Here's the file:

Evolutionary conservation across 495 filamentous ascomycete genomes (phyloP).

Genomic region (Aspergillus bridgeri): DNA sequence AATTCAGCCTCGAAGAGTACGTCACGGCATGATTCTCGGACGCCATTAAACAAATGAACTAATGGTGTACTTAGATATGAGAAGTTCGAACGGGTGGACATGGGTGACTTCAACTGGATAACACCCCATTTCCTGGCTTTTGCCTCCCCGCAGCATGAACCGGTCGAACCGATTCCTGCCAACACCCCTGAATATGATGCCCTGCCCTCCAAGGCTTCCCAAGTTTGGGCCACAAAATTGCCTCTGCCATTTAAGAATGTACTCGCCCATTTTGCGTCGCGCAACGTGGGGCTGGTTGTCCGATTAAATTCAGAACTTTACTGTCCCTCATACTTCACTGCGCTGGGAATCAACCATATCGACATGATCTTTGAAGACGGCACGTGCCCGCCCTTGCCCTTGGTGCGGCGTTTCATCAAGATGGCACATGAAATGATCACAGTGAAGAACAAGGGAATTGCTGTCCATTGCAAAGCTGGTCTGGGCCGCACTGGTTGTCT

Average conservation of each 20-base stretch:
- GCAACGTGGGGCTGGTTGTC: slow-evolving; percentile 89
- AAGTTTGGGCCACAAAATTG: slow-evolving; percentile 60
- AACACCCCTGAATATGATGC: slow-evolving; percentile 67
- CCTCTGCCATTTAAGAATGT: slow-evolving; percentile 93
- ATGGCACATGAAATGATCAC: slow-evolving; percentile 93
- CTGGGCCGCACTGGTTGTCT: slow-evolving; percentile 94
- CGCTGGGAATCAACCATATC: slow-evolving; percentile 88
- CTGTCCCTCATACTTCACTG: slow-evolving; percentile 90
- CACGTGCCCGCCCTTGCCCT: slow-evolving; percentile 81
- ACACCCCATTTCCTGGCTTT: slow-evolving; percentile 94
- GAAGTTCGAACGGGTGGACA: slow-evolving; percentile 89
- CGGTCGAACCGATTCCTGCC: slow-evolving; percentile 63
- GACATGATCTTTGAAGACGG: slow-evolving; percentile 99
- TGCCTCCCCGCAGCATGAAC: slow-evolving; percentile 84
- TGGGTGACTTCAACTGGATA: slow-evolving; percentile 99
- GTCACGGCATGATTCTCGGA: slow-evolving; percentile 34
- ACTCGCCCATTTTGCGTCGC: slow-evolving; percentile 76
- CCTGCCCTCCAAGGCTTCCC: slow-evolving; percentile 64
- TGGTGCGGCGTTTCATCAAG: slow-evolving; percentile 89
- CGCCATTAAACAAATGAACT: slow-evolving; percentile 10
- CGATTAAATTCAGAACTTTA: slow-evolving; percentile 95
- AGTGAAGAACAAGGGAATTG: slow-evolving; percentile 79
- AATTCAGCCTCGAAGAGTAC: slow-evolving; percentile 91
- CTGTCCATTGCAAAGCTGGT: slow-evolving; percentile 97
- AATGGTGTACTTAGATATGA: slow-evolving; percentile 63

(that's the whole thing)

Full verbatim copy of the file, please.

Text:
Evolutionary conservation across 495 filamentous ascomycete genomes (phyloP).

Genomic region (Aspergillus bridgeri): DNA sequence AATTCAGCCTCGAAGAGTACGTCACGGCATGATTCTCGGACGCCATTAAACAAATGAACTAATGGTGTACTTAGATATGAGAAGTTCGAACGGGTGGACATGGGTGACTTCAACTGGATAACACCCCATTTCCTGGCTTTTGCCTCCCCGCAGCATGAACCGGTCGAACCGATTCCTGCCAACACCCCTGAATATGATGCCCTGCCCTCCAAGGCTTCCCAAGTTTGGGCCACAAAATTGCCTCTGCCATTTAAGAATGTACTCGCCCATTTTGCGTCGCGCAACGTGGGGCTGGTTGTCCGATTAAATTCAGAACTTTACTGTCCCTCATACTTCACTGCGCTGGGAATCAACCATATCGACATGATCTTTGAAGACGGCACGTGCCCGCCCTTGCCCTTGGTGCGGCGTTTCATCAAGATGGCACATGAAATGATCACAGTGAAGAACAAGGGAATTGCTGTCCATTGCAAAGCTGGTCTGGGCCGCACTGGTTGTCT

Average conservation of each 20-base stretch:
- GCAACGTGGGGCTGGTTGTC: slow-evolving; percentile 89
- AAGTTTGGGCCACAAAATTG: slow-evolving; percentile 60
- AACACCCCTGAATATGATGC: slow-evolving; percentile 67
- CCTCTGCCATTTAAGAATGT: slow-evolving; percentile 93
- ATGGCACATGAAATGATCAC: slow-evolving; percentile 93
- CTGGGCCGCACTGGTTGTCT: slow-evolving; percentile 94
- CGCTGGGAATCAACCATATC: slow-evolving; percentile 88
- CTGTCCCTCATACTTCACTG: slow-evolving; percentile 90
- CACGTGCCCGCCCTTGCCCT: slow-evolving; percentile 81
- ACACCCCATTTCCTGGCTTT: slow-evolving; percentile 94
- GAAGTTCGAACGGGTGGACA: slow-evolving; percentile 89
- CGGTCGAACCGATTCCTGCC: slow-evolving; percentile 63
- GACATGATCTTTGAAGACGG: slow-evolving; percentile 99
- TGCCTCCCCGCAGCATGAAC: slow-evolving; percentile 84
- TGGGTGACTTCAACTGGATA: slow-evolving; percentile 99
- GTCACGGCATGATTCTCGGA: slow-evolving; percentile 34
- ACTCGCCCATTTTGCGTCGC: slow-evolving; percentile 76
- CCTGCCCTCCAAGGCTTCCC: slow-evolving; percentile 64
- TGGTGCGGCGTTTCATCAAG: slow-evolving; percentile 89
- CGCCATTAAACAAATGAACT: slow-evolving; percentile 10
- CGATTAAATTCAGAACTTTA: slow-evolving; percentile 95
- AGTGAAGAACAAGGGAATTG: slow-evolving; percentile 79
- AATTCAGCCTCGAAGAGTAC: slow-evolving; percentile 91
- CTGTCCATTGCAAAGCTGGT: slow-evolving; percentile 97
- AATGGTGTACTTAGATATGA: slow-evolving; percentile 63